WO2006069380A1 - Device for administering an injection and method of using same - Google Patents

Device for administering an injection and method of using same Download PDF

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Publication number
WO2006069380A1
WO2006069380A1 PCT/US2005/047082 US2005047082W WO2006069380A1 WO 2006069380 A1 WO2006069380 A1 WO 2006069380A1 US 2005047082 W US2005047082 W US 2005047082W WO 2006069380 A1 WO2006069380 A1 WO 2006069380A1
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WO
WIPO (PCT)
Prior art keywords
needle
injection
housing
injection apparatus
vacuum
Prior art date
Application number
PCT/US2005/047082
Other languages
French (fr)
Other versions
WO2006069380B1 (en
Inventor
Li Nguyen
Original Assignee
Maili Corporation
Priority date (The priority date is an assumption and is not a legal conclusion. Google has not performed a legal analysis and makes no representation as to the accuracy of the date listed.)
Filing date
Publication date
Priority to US63882904P priority Critical
Priority to US60/638,829 priority
Application filed by Maili Corporation filed Critical Maili Corporation
Publication of WO2006069380A1 publication Critical patent/WO2006069380A1/en
Publication of WO2006069380B1 publication Critical patent/WO2006069380B1/en

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Classifications

    • AHUMAN NECESSITIES
    • A61MEDICAL OR VETERINARY SCIENCE; HYGIENE
    • A61MDEVICES FOR INTRODUCING MEDIA INTO, OR ONTO, THE BODY; DEVICES FOR TRANSDUCING BODY MEDIA OR FOR TAKING MEDIA FROM THE BODY; DEVICES FOR PRODUCING OR ENDING SLEEP OR STUPOR
    • A61M5/00Devices for bringing media into the body in a subcutaneous, intra-vascular or intramuscular way; Accessories therefor, e.g. filling or cleaning devices, arm-rests
    • A61M5/178Syringes
    • A61M5/20Automatic syringes, e.g. with automatically actuated piston rod, with automatic needle injection, filling automatically
    • AHUMAN NECESSITIES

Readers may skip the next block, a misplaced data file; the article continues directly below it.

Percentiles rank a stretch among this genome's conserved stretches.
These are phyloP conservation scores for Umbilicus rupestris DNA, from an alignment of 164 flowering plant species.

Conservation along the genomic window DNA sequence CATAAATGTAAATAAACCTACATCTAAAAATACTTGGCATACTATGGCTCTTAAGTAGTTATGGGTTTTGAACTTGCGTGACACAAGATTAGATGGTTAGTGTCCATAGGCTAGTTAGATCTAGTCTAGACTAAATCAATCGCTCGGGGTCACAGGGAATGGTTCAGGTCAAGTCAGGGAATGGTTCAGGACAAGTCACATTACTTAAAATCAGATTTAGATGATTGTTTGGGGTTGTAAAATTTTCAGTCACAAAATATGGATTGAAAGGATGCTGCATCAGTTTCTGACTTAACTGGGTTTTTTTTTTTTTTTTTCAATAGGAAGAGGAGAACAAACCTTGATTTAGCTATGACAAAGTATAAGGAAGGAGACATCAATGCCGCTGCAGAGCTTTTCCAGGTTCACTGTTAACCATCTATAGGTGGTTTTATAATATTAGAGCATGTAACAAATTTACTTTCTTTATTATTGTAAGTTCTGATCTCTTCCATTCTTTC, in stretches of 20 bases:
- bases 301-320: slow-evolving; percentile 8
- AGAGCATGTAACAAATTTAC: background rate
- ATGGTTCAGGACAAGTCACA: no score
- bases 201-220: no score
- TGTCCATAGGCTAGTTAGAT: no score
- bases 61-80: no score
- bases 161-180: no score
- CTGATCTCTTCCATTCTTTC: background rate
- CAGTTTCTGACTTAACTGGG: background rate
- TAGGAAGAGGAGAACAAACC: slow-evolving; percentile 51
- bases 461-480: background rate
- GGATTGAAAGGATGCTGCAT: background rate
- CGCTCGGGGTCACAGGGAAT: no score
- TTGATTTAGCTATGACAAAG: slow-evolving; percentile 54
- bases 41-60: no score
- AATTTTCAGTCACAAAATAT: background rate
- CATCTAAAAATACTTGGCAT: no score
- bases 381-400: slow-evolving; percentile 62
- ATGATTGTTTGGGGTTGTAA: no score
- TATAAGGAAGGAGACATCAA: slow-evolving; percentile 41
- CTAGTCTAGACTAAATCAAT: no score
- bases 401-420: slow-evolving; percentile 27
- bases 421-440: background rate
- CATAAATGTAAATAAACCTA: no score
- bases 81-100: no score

• A61MEDICAL OR VETERINARY SCIENCE; HYGIENE
    • A61MDEVICES FOR INTRODUCING MEDIA INTO, OR ONTO, THE BODY; DEVICES FOR TRANSDUCING BODY MEDIA OR FOR TAKING MEDIA FROM THE BODY; DEVICES FOR PRODUCING OR ENDING SLEEP OR STUPOR
    • A61M5/00Devices for bringing media into the body in a subcutaneous, intra-vascular or intramuscular way; Accessories therefor, e.g. filling or cleaning devices, arm-rests
    • A61M5/178Syringes
    • A61M5/20Automatic syringes, e.g. with automatically actuated piston rod, with automatic needle injection, filling automatically
    • A61M5/2053Media being expelled from injector by pressurised fluid or vacuum
    • AHUMAN NECESSITIES
    • A61MEDICAL OR VETERINARY SCIENCE; HYGIENE
    • A61NELECTROTHERAPY; MAGNETOTHERAPY; RADIATION THERAPY; ULTRASOUND THERAPY
    • A61N1/00Electrotherapy; Circuits therefor
    • A61N1/18Applying electric currents by contact electrodes
    • A61N1/32Applying electric currents by contact electrodes alternating or intermittent currents
    • A61N1/325Applying electric currents by contact electrodes alternating or intermittent currents for iontophoresis, i.e. transfer of media in ionic state by an electromotoric force into the body
    • AHUMAN NECESSITIES
    • A61MEDICAL OR VETERINARY SCIENCE; HYGIENE
    • A61NELECTROTHERAPY; MAGNETOTHERAPY; RADIATION THERAPY; ULTRASOUND THERAPY
    • A61N1/00Electrotherapy; Circuits therefor
    • A61N1/18Applying electric currents by contact electrodes
    • A61N1/32Applying electric currents by contact electrodes alternating or intermittent currents
    • A61N1/36Applying electric currents by contact electrodes alternating or intermittent currents for stimulation
    • A61N1/36014External stimulators, e.g. with patch electrodes
    • A61N1/36017External stimulators, e.g. with patch electrodes with leads or electrodes penetrating the skin

Abstract

Device for administering an injection is generally discussed herein with particular discussions extended to devices for stimulating a cavity below the skin and administering a dosage in the stimulated cavity and method of using the same. The dosage can be medication for health and/or cosmetic treatments. The device includes a housing and a needle mounted thereto. A vacuum source is in communication with the housing for creating a vacuum inside the housing while a power source is in communication with the needle for supplying current to the needle. The combination current and vacuum stimulates a cavity for injection. A vacuum source may also be used to advance a piston to discharge medicament from a needle mounted on a syringe.

Description

DEVICE FOR ADMINISTERING AN INJECTION AND METHOD OF USING SAME

[0001 ] Device for administering an injection is generally discussed herein with particular discussions extended to devices for stimulating a cavity below the skin and administering a dosage in the stimulated cavity and method of using the same. The dosage can be medication for health and/or cosmetic treatments.

BACKGROUND